Asian stocks were broadly higher on Thursday, getting a lift from rising oil prices, but liquidity concerns weighed on markets in China.
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Crude prices logged their biggest daily gains since December on Wednesday amid declines in U.S. inventories last week. Brent futures rose 0.5% in recent Asian trading to reach $50.47 a barrel after climbing 3% Wednesday.
Read:Oil boosted by signs U.S. crude glut is shrinking (http://www.marketwatch.com/story/oil-boosted-by-signs-us-crude-glut-is-shrinking-2017-05-11)
In China, a note was posted on an official WeChat account run by the state-owned Securities Times, saying the country's stock regulator summoned brokers with large capital pools for a meeting on Monday to ease concerns about a crackdown in the shadow-banking sector. The regulator clarified that the crackdown is targeted at nonstandard assets and doesn't include bonds.
"The regulator realized that existing capital pools owned by brokers may hold as much as hundreds of billions of yuan, which are concentrated in bonds. Any forceful cleanup will cause a huge blow to the bond market, and even trigger liquidity crisis," said the Securities Times notes, quoting a brokerage manager.
The Shanghai Composite hit a seven-month low and was recently down 0.4%, while the Shenzhen Composite slid 1.3%.
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While Chinese markets have slid recently, they have been an outlier. A number of other stock indexes in Asia have been hitting multiyear or record highs, as have markets in the U.S. and Europe.
In New Zealand, the NZX-50 was up 0.9% ahead of the market close, hitting an eight-month high after a central-bank policy statement that was interpreted as dovish. The New Zealand dollar fell some 1.5% versus the greenback, good news for export-reliant firms if maintained as a weaker currency makes wares from there less expensive outside the country.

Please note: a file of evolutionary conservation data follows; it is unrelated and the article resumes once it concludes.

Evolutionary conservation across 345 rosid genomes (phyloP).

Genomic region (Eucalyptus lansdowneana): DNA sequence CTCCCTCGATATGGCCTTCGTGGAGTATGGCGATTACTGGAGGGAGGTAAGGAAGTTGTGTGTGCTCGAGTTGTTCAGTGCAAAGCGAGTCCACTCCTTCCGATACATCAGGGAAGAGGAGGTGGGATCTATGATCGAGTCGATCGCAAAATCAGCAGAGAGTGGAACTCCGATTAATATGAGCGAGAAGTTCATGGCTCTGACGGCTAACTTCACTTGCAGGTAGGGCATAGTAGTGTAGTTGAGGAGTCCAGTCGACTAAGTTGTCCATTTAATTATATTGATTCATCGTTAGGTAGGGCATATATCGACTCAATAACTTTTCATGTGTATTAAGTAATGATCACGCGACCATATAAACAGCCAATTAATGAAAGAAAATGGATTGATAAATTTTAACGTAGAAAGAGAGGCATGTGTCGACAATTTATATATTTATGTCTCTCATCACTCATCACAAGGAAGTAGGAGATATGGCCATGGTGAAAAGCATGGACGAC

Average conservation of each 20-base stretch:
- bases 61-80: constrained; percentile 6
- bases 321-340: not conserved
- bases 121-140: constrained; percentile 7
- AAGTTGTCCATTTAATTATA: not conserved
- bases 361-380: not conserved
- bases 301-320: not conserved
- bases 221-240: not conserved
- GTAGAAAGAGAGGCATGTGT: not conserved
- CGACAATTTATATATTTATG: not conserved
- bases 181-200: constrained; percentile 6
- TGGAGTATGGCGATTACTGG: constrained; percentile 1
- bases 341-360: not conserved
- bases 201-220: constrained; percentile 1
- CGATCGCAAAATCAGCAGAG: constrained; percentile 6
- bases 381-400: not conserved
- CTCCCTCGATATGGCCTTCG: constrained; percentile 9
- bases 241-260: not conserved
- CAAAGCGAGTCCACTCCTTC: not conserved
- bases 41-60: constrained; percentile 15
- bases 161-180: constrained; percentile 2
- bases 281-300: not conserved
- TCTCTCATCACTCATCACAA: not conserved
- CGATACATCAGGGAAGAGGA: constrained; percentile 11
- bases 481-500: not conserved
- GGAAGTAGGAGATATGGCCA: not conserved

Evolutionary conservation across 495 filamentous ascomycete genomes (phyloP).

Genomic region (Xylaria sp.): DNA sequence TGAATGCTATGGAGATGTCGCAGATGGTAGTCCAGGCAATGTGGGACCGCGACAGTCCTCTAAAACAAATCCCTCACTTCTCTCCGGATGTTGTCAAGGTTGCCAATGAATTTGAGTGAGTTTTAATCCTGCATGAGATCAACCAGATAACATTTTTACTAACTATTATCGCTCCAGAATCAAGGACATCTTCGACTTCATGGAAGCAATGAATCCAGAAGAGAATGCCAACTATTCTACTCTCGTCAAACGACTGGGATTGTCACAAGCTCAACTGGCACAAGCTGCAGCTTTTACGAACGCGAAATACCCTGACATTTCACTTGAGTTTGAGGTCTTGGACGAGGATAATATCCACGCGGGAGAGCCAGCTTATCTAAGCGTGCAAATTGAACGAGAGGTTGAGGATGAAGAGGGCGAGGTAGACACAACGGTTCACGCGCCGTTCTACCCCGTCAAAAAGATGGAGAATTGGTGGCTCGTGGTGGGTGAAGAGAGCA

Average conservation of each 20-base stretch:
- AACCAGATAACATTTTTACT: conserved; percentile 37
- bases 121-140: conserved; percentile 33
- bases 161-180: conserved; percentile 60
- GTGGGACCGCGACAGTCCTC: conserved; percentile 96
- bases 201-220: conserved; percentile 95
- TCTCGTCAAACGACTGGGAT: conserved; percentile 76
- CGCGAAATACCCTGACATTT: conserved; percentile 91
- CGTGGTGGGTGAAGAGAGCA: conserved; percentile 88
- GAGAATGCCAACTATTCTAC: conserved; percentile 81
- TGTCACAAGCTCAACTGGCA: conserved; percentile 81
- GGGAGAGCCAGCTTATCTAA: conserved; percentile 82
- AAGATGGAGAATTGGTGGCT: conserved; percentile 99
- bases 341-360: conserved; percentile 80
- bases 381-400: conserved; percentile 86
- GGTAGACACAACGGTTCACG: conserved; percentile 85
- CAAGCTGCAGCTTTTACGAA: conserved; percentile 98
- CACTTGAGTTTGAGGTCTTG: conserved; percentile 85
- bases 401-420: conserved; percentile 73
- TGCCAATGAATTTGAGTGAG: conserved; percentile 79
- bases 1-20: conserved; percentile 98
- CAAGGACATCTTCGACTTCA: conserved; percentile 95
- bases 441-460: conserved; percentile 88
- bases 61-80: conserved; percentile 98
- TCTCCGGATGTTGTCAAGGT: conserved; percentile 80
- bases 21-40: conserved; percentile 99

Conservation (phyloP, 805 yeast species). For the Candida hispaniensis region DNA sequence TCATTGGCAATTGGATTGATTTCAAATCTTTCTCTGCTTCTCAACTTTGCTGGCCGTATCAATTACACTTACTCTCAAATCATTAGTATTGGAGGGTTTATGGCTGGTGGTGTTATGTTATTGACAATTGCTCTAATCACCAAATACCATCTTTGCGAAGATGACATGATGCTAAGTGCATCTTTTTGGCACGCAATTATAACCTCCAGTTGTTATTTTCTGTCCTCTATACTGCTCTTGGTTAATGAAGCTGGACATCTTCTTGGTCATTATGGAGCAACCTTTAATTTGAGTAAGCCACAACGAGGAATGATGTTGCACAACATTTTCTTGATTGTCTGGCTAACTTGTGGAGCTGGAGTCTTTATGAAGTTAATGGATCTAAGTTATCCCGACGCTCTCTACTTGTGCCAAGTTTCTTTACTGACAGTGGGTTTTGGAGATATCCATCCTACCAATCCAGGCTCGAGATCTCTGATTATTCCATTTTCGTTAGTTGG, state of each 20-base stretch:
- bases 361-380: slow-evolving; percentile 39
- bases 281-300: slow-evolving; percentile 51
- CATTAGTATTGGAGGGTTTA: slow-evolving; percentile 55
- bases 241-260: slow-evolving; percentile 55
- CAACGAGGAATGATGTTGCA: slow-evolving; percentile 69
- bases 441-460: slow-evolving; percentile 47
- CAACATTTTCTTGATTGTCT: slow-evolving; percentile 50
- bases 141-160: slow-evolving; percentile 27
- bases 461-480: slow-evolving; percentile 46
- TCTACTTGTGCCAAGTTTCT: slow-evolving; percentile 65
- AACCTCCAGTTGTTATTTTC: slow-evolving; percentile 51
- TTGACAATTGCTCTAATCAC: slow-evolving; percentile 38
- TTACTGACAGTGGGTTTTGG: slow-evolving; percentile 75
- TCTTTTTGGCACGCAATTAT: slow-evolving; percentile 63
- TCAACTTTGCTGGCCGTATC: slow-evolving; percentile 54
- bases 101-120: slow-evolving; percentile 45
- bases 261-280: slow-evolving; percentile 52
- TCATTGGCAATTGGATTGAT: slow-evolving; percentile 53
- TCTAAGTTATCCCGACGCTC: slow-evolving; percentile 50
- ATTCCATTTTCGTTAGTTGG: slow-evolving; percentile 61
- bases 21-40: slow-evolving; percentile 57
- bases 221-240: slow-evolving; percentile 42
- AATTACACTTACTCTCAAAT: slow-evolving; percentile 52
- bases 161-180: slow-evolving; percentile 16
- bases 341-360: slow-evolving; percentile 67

Oil stocks in Australia and elsewhere rose on the oil gain. But the S&P/ASX 200 was off session highs in afternoon trading with a gain of 0.3%. Shares of Australia's biggest lenders have been weak after their latest earnings results and were hit Wednesday by news of a proposed banking tax.
"We are seeing some corrective action," said Michael McCarthy, chief market strategist at CMC Markets. "Analysts have got a chance to factor in this new tax into their models." The banks' stock gains cooled to less than 1%.
Elsewhere in the region, South Korea's Kospi was looking to notch a fresh record closing high as stocks there rebound from Wednesday's 1% postelection pullback. The index, one of the region's best performers this year, was recently up 1%.
"Investment sentiment for the Korean stock market is expected to remain positive for the coming months, backed by sound corporate earnings," said John Park, chief investment officer of Baring Asset Management Korea. "The market may continue to rally significantly if retail investors return to the market."
The Nikkei rose 0.3%, aided by the dollar remaining above the Yen114 level. It also remains slightly below 20000, a level the index hasn't been above since December 2015.
In Singapore, commodities trader Noble tumbled 22%, hitting a 14-year low, after warning of a big first-quarter loss. The company has been struggling amid losses caused by low commodity prices, especially coal. The company a week ago cut its share count 90% through a 1-for-10 reverse split amid hopes of boosting the stock and stemming regular price volatility in the stock.
--Yifan Xie, Jenny W. Hsu and P.R. Venkat contributed to this article.
(END) Dow Jones Newswires
May 11, 2017 02:08 ET (06:08 GMT)